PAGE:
* Euro dips after posting best gains in eight months
* Clings to much of gains made on Friday’s EU deal
* China PMI not as bad as feared; Europe, U.S. next in focus
By Masayuki Kitano
SINGAPORE, July 2 (Reuters) - The euro dipped on Monday, giving up a bit of ground after its biggest one-day climb in eight months, as investors looked for fresh reasons to extend a rally sparked by initial euphoria over the latest European push to ease the region’s debt crisis.
Markets cheered after euro zone leaders agreed on Friday to let their rescue fund inject aid directly into stricken banks from next year and intervene on bond markets to support troubled members.
The EU leaders also took a step towards banking union by pledging to create a single banking supervisor.
The European summit agreement triggered a rally in Spanish and Italian government bonds and sent the euro soaring some 1.7 percent on Friday, its biggest one-day percentage gain since last October.
While some market players said the euro’s rally may continue for a while longer, others questioned its sustainability.
“I wouldn’t be surprised really for some of the gains to be given back,” said Gareth Berry, associate director of G10 FX strategy for UBS in Singapore. He added that UBS remains bearish on the euro and expects it to end the year at $1.15.
The euro fell 0.3 percent to $1.2625, down from a one-week high of $1.2693 hit on trading platform EBS on Friday.
Berry at UBS cautioned against reading too much into the euro zone bond market’s reaction on Friday, when the yield gap between Spanish and German bond yields narrowed sharply.
“It’s worth mentioning that most of that came through on very low volumes. We saw very little flow, so there’s not a lot of conviction, I think, behind this,” Berry said.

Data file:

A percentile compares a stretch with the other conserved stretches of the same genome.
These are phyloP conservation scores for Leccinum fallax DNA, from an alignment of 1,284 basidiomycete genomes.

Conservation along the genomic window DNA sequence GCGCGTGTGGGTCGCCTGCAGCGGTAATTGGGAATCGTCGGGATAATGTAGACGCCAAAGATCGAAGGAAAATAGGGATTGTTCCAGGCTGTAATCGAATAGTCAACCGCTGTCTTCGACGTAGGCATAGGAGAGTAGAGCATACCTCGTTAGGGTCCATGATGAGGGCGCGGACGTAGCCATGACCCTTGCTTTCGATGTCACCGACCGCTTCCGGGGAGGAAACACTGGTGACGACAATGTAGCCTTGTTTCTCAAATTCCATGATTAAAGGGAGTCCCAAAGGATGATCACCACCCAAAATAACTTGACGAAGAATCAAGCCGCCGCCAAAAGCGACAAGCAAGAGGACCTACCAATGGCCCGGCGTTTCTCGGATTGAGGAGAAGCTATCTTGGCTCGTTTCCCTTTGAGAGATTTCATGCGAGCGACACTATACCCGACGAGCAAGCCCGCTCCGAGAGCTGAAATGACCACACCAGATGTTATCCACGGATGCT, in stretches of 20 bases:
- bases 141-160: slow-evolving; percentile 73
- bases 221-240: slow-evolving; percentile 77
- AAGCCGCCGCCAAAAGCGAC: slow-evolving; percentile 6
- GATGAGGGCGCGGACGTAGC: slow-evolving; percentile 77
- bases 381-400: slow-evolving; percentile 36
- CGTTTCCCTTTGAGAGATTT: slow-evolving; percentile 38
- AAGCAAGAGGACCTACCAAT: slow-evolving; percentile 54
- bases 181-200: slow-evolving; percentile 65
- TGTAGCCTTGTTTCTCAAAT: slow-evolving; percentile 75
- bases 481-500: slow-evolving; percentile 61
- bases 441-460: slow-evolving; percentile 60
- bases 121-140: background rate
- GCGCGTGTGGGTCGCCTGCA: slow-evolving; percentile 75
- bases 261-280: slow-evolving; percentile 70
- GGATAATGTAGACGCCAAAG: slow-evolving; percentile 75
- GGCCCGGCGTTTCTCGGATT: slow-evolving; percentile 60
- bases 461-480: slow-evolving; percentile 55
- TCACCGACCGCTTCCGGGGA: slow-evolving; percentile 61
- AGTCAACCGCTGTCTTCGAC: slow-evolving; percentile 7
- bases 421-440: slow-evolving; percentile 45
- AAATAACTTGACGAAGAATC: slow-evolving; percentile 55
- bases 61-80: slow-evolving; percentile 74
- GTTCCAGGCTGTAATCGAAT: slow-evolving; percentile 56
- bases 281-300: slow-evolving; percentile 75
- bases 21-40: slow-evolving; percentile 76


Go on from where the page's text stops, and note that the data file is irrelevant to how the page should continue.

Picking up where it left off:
The single currency slipped 0.3 percent against the yen to 100.72 yen. On Friday the euro had jumped 2.2 percent versus the yen, its biggest one-day rise since March 2011.
“The last two weekends’ attempts at providing (market) support -- Greek elections, EFSF funding for Spanish banks -- bought less than a day’s worth of rally in risk assets,” analysts at JPMorgan noted.
“This one should last a bit longer, as it achieved a lot more, but will likely over the next month run into resistance from weak economic data and some back sliding on the EMU summit as officials haggle over the details.”
There was talk of profit-taking in the euro against the yen by hedge funds, while Japanese exporters were spotted selling yen crosses in the wake of their rally on Friday, market players said.
One near-term event risk for the euro is the European Central Bank’s interest rate decision due on Thursday.
In a Reuters survey, the median market expectation was for the ECB to cut interest rates by 25 basis points to 0.75 percent at this week’s policy meeting.
“If we see a rate cut on Thursday it will certainly be euro negative in my view,” said Berry at UBS. Investors who trade off models based on interest rate differentials are likely to spring into action, he said.
“They will be extremely active in the immediate aftermath of a rate cut and we’d expect them to be heavy euro sellers.”
The market’s immediate focus is the latest reading on European and U.S. manufacturing sectors. China reported on Sunday that its factory activity had slowed to seven-month lows in June, although the outcome was not as bad as feared.
The Australian dollar dipped 0.2 percent to $1.0227 but held on to most of the gains made on Friday, when it surged 2.1 percent for its biggest one-day jump in seven months.
The yen showed little reaction to news that Japanese political heavyweight Ichiro Ozawa and 51 other lawmakers will quit the ruling party over a plan to increase the sales tax.
Forty lower house members and 12 in the upper chamber will resign from the ruling Democratic Party of Japan (DPJ), an aide to Ozawa told reporters.
The government, however, will still retain its majority in the powerful lower house of parliament.
There had been concerns earlier that more DPJ lower house lawmakers might leave the party, and that the resulting political uncertainty could weigh on the yen.
The dollar dipped 0.1 percent to 79.75 yen, staying below a two-month high of 80.63 yen hit a week ago.